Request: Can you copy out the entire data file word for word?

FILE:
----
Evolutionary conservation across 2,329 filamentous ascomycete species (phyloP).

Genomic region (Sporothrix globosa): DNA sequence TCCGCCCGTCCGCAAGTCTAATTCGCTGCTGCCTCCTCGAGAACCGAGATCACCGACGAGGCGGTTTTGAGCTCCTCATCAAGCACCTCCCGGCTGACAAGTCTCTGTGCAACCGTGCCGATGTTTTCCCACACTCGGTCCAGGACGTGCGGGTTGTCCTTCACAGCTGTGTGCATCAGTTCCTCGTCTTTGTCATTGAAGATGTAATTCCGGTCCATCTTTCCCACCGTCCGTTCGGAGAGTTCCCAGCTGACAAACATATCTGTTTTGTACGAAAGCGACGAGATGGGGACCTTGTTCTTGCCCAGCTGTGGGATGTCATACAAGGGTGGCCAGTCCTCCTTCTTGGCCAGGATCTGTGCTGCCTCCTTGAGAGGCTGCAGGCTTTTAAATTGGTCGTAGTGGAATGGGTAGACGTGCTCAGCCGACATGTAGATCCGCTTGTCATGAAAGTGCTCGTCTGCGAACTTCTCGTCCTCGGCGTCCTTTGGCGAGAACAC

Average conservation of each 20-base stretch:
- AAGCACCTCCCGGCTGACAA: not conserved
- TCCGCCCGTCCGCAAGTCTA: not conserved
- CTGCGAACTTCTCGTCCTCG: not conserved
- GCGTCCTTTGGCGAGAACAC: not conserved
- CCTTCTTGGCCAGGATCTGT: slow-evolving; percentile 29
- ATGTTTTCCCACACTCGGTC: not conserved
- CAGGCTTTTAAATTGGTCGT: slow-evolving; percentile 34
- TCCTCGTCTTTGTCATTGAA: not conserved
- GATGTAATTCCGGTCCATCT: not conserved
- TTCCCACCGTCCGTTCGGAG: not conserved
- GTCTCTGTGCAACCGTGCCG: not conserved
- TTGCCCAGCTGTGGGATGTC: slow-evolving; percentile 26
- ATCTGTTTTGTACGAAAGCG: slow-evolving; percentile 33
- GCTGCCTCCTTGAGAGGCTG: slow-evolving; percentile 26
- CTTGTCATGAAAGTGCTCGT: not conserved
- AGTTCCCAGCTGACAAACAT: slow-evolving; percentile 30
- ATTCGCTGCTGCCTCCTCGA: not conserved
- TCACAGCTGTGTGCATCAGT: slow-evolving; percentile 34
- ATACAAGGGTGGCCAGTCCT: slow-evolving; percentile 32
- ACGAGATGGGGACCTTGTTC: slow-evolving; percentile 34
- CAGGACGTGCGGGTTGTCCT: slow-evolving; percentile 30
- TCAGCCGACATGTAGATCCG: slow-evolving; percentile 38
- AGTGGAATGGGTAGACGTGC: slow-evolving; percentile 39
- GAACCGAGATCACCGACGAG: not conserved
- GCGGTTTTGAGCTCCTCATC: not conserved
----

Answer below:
Evolutionary conservation across 2,329 filamentous ascomycete species (phyloP).

Genomic region (Sporothrix globosa): DNA sequence TCCGCCCGTCCGCAAGTCTAATTCGCTGCTGCCTCCTCGAGAACCGAGATCACCGACGAGGCGGTTTTGAGCTCCTCATCAAGCACCTCCCGGCTGACAAGTCTCTGTGCAACCGTGCCGATGTTTTCCCACACTCGGTCCAGGACGTGCGGGTTGTCCTTCACAGCTGTGTGCATCAGTTCCTCGTCTTTGTCATTGAAGATGTAATTCCGGTCCATCTTTCCCACCGTCCGTTCGGAGAGTTCCCAGCTGACAAACATATCTGTTTTGTACGAAAGCGACGAGATGGGGACCTTGTTCTTGCCCAGCTGTGGGATGTCATACAAGGGTGGCCAGTCCTCCTTCTTGGCCAGGATCTGTGCTGCCTCCTTGAGAGGCTGCAGGCTTTTAAATTGGTCGTAGTGGAATGGGTAGACGTGCTCAGCCGACATGTAGATCCGCTTGTCATGAAAGTGCTCGTCTGCGAACTTCTCGTCCTCGGCGTCCTTTGGCGAGAACAC

Average conservation of each 20-base stretch:
- AAGCACCTCCCGGCTGACAA: not conserved
- TCCGCCCGTCCGCAAGTCTA: not conserved
- CTGCGAACTTCTCGTCCTCG: not conserved
- GCGTCCTTTGGCGAGAACAC: not conserved
- CCTTCTTGGCCAGGATCTGT: slow-evolving; percentile 29
- ATGTTTTCCCACACTCGGTC: not conserved
- CAGGCTTTTAAATTGGTCGT: slow-evolving; percentile 34
- TCCTCGTCTTTGTCATTGAA: not conserved
- GATGTAATTCCGGTCCATCT: not conserved
- TTCCCACCGTCCGTTCGGAG: not conserved
- GTCTCTGTGCAACCGTGCCG: not conserved
- TTGCCCAGCTGTGGGATGTC: slow-evolving; percentile 26
- ATCTGTTTTGTACGAAAGCG: slow-evolving; percentile 33
- GCTGCCTCCTTGAGAGGCTG: slow-evolving; percentile 26
- CTTGTCATGAAAGTGCTCGT: not conserved
- AGTTCCCAGCTGACAAACAT: slow-evolving; percentile 30
- ATTCGCTGCTGCCTCCTCGA: not conserved
- TCACAGCTGTGTGCATCAGT: slow-evolving; percentile 34
- ATACAAGGGTGGCCAGTCCT: slow-evolving; percentile 32
- ACGAGATGGGGACCTTGTTC: slow-evolving; percentile 34
- CAGGACGTGCGGGTTGTCCT: slow-evolving; percentile 30
- TCAGCCGACATGTAGATCCG: slow-evolving; percentile 38
- AGTGGAATGGGTAGACGTGC: slow-evolving; percentile 39
- GAACCGAGATCACCGACGAG: not conserved
- GCGGTTTTGAGCTCCTCATC: not conserved